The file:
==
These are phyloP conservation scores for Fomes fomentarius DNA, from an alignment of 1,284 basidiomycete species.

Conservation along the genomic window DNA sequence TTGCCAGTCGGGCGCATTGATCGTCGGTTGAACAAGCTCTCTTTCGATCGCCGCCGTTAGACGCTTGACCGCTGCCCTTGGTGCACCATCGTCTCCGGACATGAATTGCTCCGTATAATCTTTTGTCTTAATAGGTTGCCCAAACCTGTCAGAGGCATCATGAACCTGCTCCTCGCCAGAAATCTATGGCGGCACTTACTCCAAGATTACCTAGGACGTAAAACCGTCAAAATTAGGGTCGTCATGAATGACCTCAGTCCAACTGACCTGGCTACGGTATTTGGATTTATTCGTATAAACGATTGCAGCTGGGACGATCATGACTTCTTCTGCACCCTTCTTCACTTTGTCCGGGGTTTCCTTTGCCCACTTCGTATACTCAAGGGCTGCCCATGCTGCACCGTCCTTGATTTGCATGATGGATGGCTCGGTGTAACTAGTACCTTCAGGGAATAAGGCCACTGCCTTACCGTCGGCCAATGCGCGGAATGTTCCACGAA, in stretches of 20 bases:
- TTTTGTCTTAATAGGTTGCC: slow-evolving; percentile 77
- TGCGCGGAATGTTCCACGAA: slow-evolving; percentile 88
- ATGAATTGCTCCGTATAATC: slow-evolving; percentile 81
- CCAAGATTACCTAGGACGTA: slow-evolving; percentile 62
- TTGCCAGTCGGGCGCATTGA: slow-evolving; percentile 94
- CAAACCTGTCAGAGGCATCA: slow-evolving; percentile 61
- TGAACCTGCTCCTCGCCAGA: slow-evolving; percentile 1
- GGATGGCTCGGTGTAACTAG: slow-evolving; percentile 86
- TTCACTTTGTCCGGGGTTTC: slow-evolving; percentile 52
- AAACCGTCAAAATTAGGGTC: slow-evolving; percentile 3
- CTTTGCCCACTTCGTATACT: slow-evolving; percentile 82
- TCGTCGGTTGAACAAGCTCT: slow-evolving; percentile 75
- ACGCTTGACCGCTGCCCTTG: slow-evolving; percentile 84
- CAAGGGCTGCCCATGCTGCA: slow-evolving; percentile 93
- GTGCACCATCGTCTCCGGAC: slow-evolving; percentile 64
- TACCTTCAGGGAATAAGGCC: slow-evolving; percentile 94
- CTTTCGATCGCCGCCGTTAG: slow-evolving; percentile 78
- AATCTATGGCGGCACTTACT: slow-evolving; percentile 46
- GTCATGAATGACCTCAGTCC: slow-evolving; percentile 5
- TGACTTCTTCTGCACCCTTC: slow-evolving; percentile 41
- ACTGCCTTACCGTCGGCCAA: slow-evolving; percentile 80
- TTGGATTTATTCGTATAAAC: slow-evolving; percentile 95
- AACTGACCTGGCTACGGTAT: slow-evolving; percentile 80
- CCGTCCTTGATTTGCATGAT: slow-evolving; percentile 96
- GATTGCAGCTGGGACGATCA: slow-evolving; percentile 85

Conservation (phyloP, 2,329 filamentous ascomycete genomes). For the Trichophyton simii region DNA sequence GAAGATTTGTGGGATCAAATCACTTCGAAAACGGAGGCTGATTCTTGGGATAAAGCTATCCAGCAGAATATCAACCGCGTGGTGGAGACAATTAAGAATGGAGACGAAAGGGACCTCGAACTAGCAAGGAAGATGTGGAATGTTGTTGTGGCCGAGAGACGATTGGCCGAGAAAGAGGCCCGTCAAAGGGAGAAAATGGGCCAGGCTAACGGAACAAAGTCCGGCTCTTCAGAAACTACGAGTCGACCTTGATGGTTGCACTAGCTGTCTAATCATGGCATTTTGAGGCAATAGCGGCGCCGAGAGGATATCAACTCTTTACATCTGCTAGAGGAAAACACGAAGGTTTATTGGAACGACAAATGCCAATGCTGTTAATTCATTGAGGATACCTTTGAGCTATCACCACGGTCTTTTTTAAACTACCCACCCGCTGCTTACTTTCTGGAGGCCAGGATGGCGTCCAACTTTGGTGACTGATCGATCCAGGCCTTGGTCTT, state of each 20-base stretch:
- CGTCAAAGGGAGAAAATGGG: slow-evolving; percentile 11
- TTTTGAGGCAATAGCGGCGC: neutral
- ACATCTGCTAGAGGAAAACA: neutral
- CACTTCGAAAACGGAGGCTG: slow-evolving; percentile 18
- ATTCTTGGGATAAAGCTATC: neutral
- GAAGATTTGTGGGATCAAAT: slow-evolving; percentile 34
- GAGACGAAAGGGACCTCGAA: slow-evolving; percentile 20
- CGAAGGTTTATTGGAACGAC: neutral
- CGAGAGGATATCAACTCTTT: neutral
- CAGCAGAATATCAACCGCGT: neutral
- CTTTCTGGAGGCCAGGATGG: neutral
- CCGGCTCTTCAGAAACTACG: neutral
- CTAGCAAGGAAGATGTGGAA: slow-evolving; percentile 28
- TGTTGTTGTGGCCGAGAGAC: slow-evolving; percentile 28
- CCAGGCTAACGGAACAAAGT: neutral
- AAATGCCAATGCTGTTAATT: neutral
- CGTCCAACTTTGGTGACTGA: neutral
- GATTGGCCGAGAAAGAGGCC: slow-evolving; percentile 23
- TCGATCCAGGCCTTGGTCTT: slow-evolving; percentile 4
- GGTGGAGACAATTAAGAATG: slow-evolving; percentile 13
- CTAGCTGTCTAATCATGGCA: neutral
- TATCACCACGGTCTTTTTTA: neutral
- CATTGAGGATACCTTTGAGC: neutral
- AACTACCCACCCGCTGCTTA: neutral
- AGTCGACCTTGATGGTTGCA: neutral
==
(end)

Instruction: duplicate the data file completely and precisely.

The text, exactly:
These are phyloP conservation scores for Fomes fomentarius DNA, from an alignment of 1,284 basidiomycete species.

Conservation along the genomic window DNA sequence TTGCCAGTCGGGCGCATTGATCGTCGGTTGAACAAGCTCTCTTTCGATCGCCGCCGTTAGACGCTTGACCGCTGCCCTTGGTGCACCATCGTCTCCGGACATGAATTGCTCCGTATAATCTTTTGTCTTAATAGGTTGCCCAAACCTGTCAGAGGCATCATGAACCTGCTCCTCGCCAGAAATCTATGGCGGCACTTACTCCAAGATTACCTAGGACGTAAAACCGTCAAAATTAGGGTCGTCATGAATGACCTCAGTCCAACTGACCTGGCTACGGTATTTGGATTTATTCGTATAAACGATTGCAGCTGGGACGATCATGACTTCTTCTGCACCCTTCTTCACTTTGTCCGGGGTTTCCTTTGCCCACTTCGTATACTCAAGGGCTGCCCATGCTGCACCGTCCTTGATTTGCATGATGGATGGCTCGGTGTAACTAGTACCTTCAGGGAATAAGGCCACTGCCTTACCGTCGGCCAATGCGCGGAATGTTCCACGAA, in stretches of 20 bases:
- TTTTGTCTTAATAGGTTGCC: slow-evolving; percentile 77
- TGCGCGGAATGTTCCACGAA: slow-evolving; percentile 88
- ATGAATTGCTCCGTATAATC: slow-evolving; percentile 81
- CCAAGATTACCTAGGACGTA: slow-evolving; percentile 62
- TTGCCAGTCGGGCGCATTGA: slow-evolving; percentile 94
- CAAACCTGTCAGAGGCATCA: slow-evolving; percentile 61
- TGAACCTGCTCCTCGCCAGA: slow-evolving; percentile 1
- GGATGGCTCGGTGTAACTAG: slow-evolving; percentile 86
- TTCACTTTGTCCGGGGTTTC: slow-evolving; percentile 52
- AAACCGTCAAAATTAGGGTC: slow-evolving; percentile 3
- CTTTGCCCACTTCGTATACT: slow-evolving; percentile 82
- TCGTCGGTTGAACAAGCTCT: slow-evolving; percentile 75
- ACGCTTGACCGCTGCCCTTG: slow-evolving; percentile 84
- CAAGGGCTGCCCATGCTGCA: slow-evolving; percentile 93
- GTGCACCATCGTCTCCGGAC: slow-evolving; percentile 64
- TACCTTCAGGGAATAAGGCC: slow-evolving; percentile 94
- CTTTCGATCGCCGCCGTTAG: slow-evolving; percentile 78
- AATCTATGGCGGCACTTACT: slow-evolving; percentile 46
- GTCATGAATGACCTCAGTCC: slow-evolving; percentile 5
- TGACTTCTTCTGCACCCTTC: slow-evolving; percentile 41
- ACTGCCTTACCGTCGGCCAA: slow-evolving; percentile 80
- TTGGATTTATTCGTATAAAC: slow-evolving; percentile 95
- AACTGACCTGGCTACGGTAT: slow-evolving; percentile 80
- CCGTCCTTGATTTGCATGAT: slow-evolving; percentile 96
- GATTGCAGCTGGGACGATCA: slow-evolving; percentile 85

Conservation (phyloP, 2,329 filamentous ascomycete genomes). For the Trichophyton simii region DNA sequence GAAGATTTGTGGGATCAAATCACTTCGAAAACGGAGGCTGATTCTTGGGATAAAGCTATCCAGCAGAATATCAACCGCGTGGTGGAGACAATTAAGAATGGAGACGAAAGGGACCTCGAACTAGCAAGGAAGATGTGGAATGTTGTTGTGGCCGAGAGACGATTGGCCGAGAAAGAGGCCCGTCAAAGGGAGAAAATGGGCCAGGCTAACGGAACAAAGTCCGGCTCTTCAGAAACTACGAGTCGACCTTGATGGTTGCACTAGCTGTCTAATCATGGCATTTTGAGGCAATAGCGGCGCCGAGAGGATATCAACTCTTTACATCTGCTAGAGGAAAACACGAAGGTTTATTGGAACGACAAATGCCAATGCTGTTAATTCATTGAGGATACCTTTGAGCTATCACCACGGTCTTTTTTAAACTACCCACCCGCTGCTTACTTTCTGGAGGCCAGGATGGCGTCCAACTTTGGTGACTGATCGATCCAGGCCTTGGTCTT, state of each 20-base stretch:
- CGTCAAAGGGAGAAAATGGG: slow-evolving; percentile 11
- TTTTGAGGCAATAGCGGCGC: neutral
- ACATCTGCTAGAGGAAAACA: neutral
- CACTTCGAAAACGGAGGCTG: slow-evolving; percentile 18
- ATTCTTGGGATAAAGCTATC: neutral
- GAAGATTTGTGGGATCAAAT: slow-evolving; percentile 34
- GAGACGAAAGGGACCTCGAA: slow-evolving; percentile 20
- CGAAGGTTTATTGGAACGAC: neutral
- CGAGAGGATATCAACTCTTT: neutral
- CAGCAGAATATCAACCGCGT: neutral
- CTTTCTGGAGGCCAGGATGG: neutral
- CCGGCTCTTCAGAAACTACG: neutral
- CTAGCAAGGAAGATGTGGAA: slow-evolving; percentile 28
- TGTTGTTGTGGCCGAGAGAC: slow-evolving; percentile 28
- CCAGGCTAACGGAACAAAGT: neutral
- AAATGCCAATGCTGTTAATT: neutral
- CGTCCAACTTTGGTGACTGA: neutral
- GATTGGCCGAGAAAGAGGCC: slow-evolving; percentile 23
- TCGATCCAGGCCTTGGTCTT: slow-evolving; percentile 4
- GGTGGAGACAATTAAGAATG: slow-evolving; percentile 13
- CTAGCTGTCTAATCATGGCA: neutral
- TATCACCACGGTCTTTTTTA: neutral
- CATTGAGGATACCTTTGAGC: neutral
- AACTACCCACCCGCTGCTTA: neutral
- AGTCGACCTTGATGGTTGCA: neutral